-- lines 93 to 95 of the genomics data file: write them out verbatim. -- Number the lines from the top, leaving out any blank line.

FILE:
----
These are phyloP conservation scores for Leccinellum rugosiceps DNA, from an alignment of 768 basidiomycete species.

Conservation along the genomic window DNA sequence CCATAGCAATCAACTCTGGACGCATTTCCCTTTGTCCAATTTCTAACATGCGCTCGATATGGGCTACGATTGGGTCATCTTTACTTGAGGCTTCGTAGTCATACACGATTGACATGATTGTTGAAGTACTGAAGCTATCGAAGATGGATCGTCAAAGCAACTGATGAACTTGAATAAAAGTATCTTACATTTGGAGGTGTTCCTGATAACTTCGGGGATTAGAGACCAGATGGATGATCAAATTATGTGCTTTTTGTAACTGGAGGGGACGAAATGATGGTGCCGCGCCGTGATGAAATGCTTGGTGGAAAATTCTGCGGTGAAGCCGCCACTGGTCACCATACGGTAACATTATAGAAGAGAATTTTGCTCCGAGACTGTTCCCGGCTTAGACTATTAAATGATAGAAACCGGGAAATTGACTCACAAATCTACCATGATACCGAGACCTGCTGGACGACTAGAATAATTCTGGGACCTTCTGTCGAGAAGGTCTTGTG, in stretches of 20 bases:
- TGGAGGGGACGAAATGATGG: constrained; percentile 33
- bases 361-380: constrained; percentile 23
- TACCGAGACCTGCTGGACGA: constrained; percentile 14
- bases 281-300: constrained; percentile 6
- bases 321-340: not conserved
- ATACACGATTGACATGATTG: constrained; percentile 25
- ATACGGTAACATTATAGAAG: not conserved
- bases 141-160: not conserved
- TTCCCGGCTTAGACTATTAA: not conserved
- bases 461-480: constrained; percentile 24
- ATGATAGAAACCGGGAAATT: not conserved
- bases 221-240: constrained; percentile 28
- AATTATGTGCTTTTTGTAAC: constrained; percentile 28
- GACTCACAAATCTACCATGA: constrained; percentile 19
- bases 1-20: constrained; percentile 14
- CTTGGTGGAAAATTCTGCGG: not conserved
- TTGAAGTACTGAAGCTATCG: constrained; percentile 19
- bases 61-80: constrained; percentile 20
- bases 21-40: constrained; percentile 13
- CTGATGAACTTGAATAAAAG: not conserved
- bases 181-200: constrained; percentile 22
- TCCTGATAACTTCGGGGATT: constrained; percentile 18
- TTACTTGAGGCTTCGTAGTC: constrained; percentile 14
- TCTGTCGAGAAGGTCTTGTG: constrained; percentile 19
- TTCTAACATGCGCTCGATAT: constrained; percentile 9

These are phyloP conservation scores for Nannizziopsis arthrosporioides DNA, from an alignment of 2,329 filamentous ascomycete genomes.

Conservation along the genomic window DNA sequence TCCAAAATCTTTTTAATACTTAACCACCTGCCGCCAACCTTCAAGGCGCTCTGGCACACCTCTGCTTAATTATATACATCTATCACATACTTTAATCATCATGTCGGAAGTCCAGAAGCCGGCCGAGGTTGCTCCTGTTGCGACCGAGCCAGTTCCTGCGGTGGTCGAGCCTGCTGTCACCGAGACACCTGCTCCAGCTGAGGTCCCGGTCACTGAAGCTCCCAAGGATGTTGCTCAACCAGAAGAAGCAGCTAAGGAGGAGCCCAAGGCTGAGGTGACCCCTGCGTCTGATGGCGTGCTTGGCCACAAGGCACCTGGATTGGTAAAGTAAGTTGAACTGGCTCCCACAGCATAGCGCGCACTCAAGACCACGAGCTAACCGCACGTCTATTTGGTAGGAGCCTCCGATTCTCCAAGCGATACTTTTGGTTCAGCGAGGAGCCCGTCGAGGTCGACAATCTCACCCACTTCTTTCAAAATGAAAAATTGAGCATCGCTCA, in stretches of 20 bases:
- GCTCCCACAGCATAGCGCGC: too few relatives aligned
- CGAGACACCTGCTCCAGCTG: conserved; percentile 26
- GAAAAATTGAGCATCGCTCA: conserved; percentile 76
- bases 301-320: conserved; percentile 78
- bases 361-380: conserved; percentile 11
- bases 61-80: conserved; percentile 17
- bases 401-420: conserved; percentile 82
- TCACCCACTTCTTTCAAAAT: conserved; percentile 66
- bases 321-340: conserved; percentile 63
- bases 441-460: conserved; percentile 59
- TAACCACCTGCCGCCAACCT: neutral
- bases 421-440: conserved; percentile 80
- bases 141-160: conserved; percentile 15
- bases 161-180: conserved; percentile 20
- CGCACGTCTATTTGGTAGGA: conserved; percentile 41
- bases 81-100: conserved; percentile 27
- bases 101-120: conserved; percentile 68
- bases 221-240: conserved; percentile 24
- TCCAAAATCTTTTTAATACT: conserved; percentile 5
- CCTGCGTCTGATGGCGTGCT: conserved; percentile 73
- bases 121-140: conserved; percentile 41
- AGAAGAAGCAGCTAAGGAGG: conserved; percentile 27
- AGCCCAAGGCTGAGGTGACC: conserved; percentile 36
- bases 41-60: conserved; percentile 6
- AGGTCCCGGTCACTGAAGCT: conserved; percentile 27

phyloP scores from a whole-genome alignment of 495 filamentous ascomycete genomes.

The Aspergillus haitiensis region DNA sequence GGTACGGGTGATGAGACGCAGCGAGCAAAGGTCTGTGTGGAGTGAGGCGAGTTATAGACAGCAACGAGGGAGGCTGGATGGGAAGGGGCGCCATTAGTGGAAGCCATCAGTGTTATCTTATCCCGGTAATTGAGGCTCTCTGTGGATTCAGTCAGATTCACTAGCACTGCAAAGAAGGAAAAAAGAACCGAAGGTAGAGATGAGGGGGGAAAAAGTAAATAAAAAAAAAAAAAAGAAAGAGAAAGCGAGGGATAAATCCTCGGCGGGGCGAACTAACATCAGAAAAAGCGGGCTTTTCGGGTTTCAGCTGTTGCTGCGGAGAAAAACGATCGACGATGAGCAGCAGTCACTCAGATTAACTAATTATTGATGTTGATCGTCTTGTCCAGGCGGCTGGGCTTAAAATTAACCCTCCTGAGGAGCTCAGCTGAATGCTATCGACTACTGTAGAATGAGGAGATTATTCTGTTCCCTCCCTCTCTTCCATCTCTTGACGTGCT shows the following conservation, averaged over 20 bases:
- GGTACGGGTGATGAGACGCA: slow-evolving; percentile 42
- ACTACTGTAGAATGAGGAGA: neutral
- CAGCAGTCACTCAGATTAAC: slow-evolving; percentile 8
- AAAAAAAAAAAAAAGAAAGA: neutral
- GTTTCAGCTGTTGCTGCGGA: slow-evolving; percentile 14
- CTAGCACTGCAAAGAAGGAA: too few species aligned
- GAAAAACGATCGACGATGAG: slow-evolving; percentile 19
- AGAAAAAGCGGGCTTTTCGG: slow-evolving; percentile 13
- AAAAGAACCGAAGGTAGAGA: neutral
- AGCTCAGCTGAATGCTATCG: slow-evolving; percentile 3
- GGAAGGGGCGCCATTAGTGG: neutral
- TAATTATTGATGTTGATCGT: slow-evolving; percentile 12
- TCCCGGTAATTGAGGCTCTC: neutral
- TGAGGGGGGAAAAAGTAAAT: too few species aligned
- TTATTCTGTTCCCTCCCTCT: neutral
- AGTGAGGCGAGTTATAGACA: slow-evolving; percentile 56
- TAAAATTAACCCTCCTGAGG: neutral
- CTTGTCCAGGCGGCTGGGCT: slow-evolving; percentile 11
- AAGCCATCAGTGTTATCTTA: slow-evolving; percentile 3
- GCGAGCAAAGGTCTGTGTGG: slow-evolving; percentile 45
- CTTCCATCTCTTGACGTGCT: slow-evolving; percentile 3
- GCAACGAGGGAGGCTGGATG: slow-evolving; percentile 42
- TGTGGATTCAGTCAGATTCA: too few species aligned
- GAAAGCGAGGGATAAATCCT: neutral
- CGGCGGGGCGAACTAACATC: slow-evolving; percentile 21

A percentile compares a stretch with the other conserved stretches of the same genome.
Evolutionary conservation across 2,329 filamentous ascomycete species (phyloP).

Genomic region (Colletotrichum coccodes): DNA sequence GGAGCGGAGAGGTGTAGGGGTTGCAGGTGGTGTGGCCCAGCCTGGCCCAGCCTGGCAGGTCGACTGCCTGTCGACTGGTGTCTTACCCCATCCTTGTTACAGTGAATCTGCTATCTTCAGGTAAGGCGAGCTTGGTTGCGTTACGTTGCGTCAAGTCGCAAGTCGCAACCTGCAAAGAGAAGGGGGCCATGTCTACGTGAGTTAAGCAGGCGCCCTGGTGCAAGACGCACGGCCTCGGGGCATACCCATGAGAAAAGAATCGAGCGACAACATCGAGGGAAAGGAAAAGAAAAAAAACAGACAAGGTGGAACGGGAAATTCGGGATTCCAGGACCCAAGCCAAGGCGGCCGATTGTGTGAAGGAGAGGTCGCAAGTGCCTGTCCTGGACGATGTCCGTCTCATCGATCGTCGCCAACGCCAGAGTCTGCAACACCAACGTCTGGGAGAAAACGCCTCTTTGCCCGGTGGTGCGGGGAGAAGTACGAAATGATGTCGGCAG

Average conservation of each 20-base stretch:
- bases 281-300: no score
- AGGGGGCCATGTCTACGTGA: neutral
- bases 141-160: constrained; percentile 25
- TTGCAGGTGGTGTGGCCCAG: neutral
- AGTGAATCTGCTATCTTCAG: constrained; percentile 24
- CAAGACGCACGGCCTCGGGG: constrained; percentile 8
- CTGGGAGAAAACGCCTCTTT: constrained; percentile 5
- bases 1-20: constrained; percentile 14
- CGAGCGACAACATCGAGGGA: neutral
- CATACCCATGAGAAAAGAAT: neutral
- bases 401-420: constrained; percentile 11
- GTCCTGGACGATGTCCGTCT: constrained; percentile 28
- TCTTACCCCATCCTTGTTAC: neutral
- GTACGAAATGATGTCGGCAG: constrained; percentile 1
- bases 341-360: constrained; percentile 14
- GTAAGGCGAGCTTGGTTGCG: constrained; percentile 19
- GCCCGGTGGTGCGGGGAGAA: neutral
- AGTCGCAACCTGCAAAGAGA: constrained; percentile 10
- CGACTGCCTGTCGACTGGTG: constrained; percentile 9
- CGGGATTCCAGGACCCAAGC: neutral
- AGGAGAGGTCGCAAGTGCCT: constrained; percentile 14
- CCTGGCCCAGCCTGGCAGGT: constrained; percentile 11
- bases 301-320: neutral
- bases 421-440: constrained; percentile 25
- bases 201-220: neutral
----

- bases 1-20: constrained; percentile 14
- CGAGCGACAACATCGAGGGA: neutral
- CATACCCATGAGAAAAGAAT: neutral